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Artificial Intelligence Helps Radiologists Improve Chest X-Ray Interpretation, Finds New Study

By MedImaging International staff writers
Posted on 05 Jul 2021
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A new diagnostic accuracy study has shown that radiologists can better interpret chest X-rays when assisted by a comprehensive deep-learning model that had a similar or better accuracy than the radiologists for most findings when compared with high-quality, gold standard assessment techniques.

Chest X-rays are widely used in clinical practice; however, interpretation can be hindered by human error and a lack of experienced thoracic radiologists. Deep learning has the potential to improve the accuracy of chest X-ray interpretation. Therefore, the researchers aimed to assess the accuracy of radiologists with and without the assistance of a deep-learning model.

In the retrospective study, a deep-learning model was trained on 821,681 images (284,649 patients) from five data sets from Australia, Europe, and the US. 2,568 enriched chest X-ray cases from adult patients who had at least one frontal chest X-ray were included in the test dataset; cases were representative of inpatient, outpatient, and emergency settings. 20 radiologists reviewed cases with and without the assistance of the deep-learning model with a three-month washout period. The researchers assessed the change in accuracy of chest X-ray interpretation across 127 clinical findings when the deep-learning model was used as a decision support by calculating area under the receiver operating characteristic curve (AUC) for each radiologist with and without the deep-learning model. The team also compared AUCs for the model alone with those of unassisted radiologists. If the lower bound of the adjusted 95% CI of the difference in AUC between the model and the unassisted radiologists was more than −0·05, the model was considered to be non-inferior for that finding. If the lower bound exceeded 0, the model was considered to be superior.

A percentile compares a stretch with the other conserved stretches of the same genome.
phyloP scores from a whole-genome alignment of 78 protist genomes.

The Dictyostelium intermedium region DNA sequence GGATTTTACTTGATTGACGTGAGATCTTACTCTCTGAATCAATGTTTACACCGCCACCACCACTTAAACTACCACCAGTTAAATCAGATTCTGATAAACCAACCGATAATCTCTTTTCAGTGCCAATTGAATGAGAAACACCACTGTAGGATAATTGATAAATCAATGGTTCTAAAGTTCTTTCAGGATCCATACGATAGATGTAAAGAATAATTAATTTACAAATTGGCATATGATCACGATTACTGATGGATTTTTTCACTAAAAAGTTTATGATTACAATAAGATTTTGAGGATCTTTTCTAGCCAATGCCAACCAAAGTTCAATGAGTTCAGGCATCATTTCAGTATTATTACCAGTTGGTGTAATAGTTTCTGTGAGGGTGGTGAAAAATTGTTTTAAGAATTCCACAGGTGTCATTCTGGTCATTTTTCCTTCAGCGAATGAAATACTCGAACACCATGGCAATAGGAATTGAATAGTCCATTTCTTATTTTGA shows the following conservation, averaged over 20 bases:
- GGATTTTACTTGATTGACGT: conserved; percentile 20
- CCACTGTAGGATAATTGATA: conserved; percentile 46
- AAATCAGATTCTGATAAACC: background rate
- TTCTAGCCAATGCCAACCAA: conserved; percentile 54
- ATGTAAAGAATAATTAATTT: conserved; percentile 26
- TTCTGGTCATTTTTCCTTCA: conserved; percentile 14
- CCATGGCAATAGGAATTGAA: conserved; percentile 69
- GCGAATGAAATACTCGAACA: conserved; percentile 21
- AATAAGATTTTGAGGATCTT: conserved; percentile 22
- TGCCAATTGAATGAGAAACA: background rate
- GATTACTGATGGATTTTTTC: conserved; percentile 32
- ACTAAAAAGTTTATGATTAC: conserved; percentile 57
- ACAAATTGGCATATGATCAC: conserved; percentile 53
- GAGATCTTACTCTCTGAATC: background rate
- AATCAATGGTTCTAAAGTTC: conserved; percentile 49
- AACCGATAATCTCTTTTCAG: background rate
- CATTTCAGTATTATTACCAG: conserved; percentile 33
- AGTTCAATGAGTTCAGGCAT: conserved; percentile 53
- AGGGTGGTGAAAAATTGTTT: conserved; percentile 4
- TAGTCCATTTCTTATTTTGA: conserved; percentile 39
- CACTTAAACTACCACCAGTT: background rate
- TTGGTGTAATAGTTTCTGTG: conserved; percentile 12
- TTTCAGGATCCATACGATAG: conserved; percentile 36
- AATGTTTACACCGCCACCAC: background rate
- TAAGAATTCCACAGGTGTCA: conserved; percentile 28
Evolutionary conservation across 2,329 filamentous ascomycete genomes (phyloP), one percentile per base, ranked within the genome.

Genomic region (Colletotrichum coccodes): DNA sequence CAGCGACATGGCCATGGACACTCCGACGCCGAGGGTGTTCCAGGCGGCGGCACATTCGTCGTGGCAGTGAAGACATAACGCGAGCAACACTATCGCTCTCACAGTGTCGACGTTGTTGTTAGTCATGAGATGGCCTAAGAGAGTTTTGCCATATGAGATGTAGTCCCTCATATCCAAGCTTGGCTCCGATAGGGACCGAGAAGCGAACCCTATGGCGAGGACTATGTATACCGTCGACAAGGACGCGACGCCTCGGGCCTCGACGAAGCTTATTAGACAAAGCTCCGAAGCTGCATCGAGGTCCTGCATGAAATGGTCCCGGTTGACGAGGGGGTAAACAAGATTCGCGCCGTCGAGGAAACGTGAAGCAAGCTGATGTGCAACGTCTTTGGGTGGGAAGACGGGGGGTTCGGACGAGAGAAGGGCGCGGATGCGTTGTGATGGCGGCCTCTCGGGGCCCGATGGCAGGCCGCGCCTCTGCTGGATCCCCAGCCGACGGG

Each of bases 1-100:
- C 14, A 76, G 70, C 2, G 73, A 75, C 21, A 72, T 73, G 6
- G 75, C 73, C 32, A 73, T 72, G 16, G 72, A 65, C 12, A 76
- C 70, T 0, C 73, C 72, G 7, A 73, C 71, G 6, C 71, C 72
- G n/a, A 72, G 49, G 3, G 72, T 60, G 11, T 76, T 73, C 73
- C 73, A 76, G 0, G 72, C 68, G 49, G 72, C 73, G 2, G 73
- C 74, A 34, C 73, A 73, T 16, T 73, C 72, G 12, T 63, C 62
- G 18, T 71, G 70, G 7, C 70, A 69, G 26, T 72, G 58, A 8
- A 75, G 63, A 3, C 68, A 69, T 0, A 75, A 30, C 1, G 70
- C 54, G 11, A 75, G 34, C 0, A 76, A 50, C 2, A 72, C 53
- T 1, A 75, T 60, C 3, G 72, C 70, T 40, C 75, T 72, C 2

The researchers found that unassisted radiologists had a macroaveraged AUC of 0·713 (95% CI 0·645–0·785) across the 127 clinical findings, compared with 0·808 (0·763–0·839) when assisted by the model. The deep-learning model statistically significantly improved the classification accuracy of radiologists for 102 (80%) of 127 clinical findings, was statistically non-inferior for 19 (15%) findings, and no findings showed a decrease in accuracy when radiologists used the deep-learning model. Unassisted radiologists had a macroaveraged mean AUC of 0·713 (0·645–0·785) across all findings, compared with 0·957 (0·954–0·959) for the model alone. Model classification alone was significantly more accurate than unassisted radiologists for 117 (94%) of 124 clinical findings predicted by the model and was non-inferior to unassisted radiologists for all other clinical findings. Thus, the study demonstrated the potential of a comprehensive deep-learning model to improve chest X-ray interpretation across a large breadth of clinical practice.



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